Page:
Daring Deeds - real stories, expeditions, road trips and adventure
So what happens when your son loses their board and it disappears far down the slopes and across into the middle of a frozen lake? Well plot a snowboard rescue of course... Ed Leigh takes up the story...
It is mid November, the opening day of the season in Verbier and I have just finished building a jump off the side of the piste with my 8 year old son who has side slipped the run in, unstrapped and let go of his snowboard. It is now gently slipping away from us towards a huge partially frozen lake. It hits the ice and skids at an impressive pace more than 100 metres out on the lake.
As a rule I would not even entertain the idea of trying to retrieve something worth £200 from a lethal partially frozen lake. So I enquire about a new board and not wanting to let go completely speak to patrollers and the Verbier lift company about the reality of getting onto the ice. To their credit they go and have a look and then inform me that it has nestled itself over the intake pipe for the snow cannons and the ice will be thinnest there so a rescue is not possible.
Then it comes to me, an idea so cunning and brilliant that Blackadder would be proud. A friend has an inflatable stand up paddleboard, it’s perfect, it will slide across the ice and if the ice breaks it will float!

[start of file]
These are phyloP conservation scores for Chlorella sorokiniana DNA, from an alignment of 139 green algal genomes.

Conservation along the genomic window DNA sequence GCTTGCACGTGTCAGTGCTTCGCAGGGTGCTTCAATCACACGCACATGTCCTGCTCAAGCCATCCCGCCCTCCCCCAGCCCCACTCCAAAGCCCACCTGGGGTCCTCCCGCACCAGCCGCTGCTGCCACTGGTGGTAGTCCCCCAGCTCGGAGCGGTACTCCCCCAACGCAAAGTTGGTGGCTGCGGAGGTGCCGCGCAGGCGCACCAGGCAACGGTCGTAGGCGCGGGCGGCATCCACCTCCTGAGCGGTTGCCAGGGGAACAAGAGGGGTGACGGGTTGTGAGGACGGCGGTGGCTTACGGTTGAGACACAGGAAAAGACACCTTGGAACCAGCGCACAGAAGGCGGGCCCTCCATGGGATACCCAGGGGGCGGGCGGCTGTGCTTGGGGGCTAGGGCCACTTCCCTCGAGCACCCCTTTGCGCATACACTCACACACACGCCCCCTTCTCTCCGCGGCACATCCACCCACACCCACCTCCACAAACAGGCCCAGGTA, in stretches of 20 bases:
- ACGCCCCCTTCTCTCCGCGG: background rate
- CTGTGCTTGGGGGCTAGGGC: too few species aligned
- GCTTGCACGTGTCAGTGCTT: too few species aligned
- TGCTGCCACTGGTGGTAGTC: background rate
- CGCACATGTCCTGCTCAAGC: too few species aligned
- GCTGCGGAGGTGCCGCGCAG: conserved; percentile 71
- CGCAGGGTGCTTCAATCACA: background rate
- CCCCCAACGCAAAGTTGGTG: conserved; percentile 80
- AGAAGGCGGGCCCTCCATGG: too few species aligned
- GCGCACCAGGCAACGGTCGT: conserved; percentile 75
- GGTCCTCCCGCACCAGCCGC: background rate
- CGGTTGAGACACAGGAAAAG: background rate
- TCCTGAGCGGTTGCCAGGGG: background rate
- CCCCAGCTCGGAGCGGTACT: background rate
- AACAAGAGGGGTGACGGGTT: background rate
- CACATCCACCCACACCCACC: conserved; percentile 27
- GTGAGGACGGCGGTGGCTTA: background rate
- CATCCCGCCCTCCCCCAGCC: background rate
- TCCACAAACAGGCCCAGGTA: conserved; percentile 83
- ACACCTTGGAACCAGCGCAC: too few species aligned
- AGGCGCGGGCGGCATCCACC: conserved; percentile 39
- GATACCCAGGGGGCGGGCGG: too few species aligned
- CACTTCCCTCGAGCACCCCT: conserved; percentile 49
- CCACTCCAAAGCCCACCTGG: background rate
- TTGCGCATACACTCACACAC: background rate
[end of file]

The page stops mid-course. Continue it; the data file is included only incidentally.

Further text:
3 days later I blag my way onto a worker’s lift to Ruinette and from there it’s a 2 hour splitboard up to the top of Attelas. I ride down to Lac des Vaux at 3pm, text my wife and tell her that if I haven’t texted again in 20 minutes she should call the rescue services and start setting up. I strip down to my thermals so if I do go in I won’t sink, put crampons on my hands and grab my probe to check the ice.
It is only once I’m on the ice that I realise how stupid this is. I am alone (friends found convenient excuses not to be complicit in my demise) and if the ice does break I won’t be able to get back on it and breaking a channel home will be hard if not impossible while kneeling on the wobbly board.
I opt to ignore this dawning realisation and in 15 minutes have dragged myself out to the thin stretch of clear ice where the snow cannon intake is clearly visible. I probe it carefully and decide it’s strong enough to risk. I make it over but not before panicking at the thick layer of slush coating the ice. Three minutes later I have the board in my hands and, becoming ever bolder ditch the crampons and run back to shore.
It may have been idiotic but the look on Oscar’s face when I give him the board is reward enough, not to mention the satisfaction I feel at seeing the idea through. The only slightly disturbing thought was that my wife hadn’t seen my text until 5.30.
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